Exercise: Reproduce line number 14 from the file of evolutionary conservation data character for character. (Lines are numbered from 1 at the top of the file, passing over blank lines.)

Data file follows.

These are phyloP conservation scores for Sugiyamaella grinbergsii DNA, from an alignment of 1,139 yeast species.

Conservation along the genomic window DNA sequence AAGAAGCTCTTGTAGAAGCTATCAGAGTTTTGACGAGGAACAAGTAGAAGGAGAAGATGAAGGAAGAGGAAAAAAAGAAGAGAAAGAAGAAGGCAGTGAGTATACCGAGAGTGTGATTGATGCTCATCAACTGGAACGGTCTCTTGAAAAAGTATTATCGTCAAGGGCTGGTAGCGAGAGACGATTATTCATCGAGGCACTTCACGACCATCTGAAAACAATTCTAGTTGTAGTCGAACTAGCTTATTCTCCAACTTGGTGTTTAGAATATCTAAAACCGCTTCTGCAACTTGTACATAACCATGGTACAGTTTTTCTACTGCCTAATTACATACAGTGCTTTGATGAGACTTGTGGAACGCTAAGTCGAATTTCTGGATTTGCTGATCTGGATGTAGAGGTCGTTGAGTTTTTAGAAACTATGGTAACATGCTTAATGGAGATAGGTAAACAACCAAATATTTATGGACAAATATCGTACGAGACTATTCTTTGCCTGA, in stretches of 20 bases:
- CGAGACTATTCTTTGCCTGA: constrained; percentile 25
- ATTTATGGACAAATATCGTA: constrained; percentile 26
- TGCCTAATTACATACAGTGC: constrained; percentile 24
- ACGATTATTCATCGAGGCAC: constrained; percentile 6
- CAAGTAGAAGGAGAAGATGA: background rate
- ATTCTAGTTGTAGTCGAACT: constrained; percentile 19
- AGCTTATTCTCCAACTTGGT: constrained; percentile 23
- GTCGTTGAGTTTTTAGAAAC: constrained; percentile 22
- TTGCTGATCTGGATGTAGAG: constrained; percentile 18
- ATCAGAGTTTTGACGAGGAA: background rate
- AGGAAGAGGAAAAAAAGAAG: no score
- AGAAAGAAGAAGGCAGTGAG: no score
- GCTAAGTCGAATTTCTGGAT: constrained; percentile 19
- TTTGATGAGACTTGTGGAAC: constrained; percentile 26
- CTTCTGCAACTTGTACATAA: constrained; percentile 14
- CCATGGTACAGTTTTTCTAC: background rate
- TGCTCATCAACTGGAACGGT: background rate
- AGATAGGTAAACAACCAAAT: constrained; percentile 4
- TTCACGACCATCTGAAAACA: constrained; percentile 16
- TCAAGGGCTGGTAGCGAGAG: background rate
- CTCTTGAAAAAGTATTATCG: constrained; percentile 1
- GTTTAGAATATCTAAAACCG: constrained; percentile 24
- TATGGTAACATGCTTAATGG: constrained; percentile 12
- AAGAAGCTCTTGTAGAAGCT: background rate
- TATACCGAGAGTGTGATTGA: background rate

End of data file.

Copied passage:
- AGAAAGAAGAAGGCAGTGAG: no score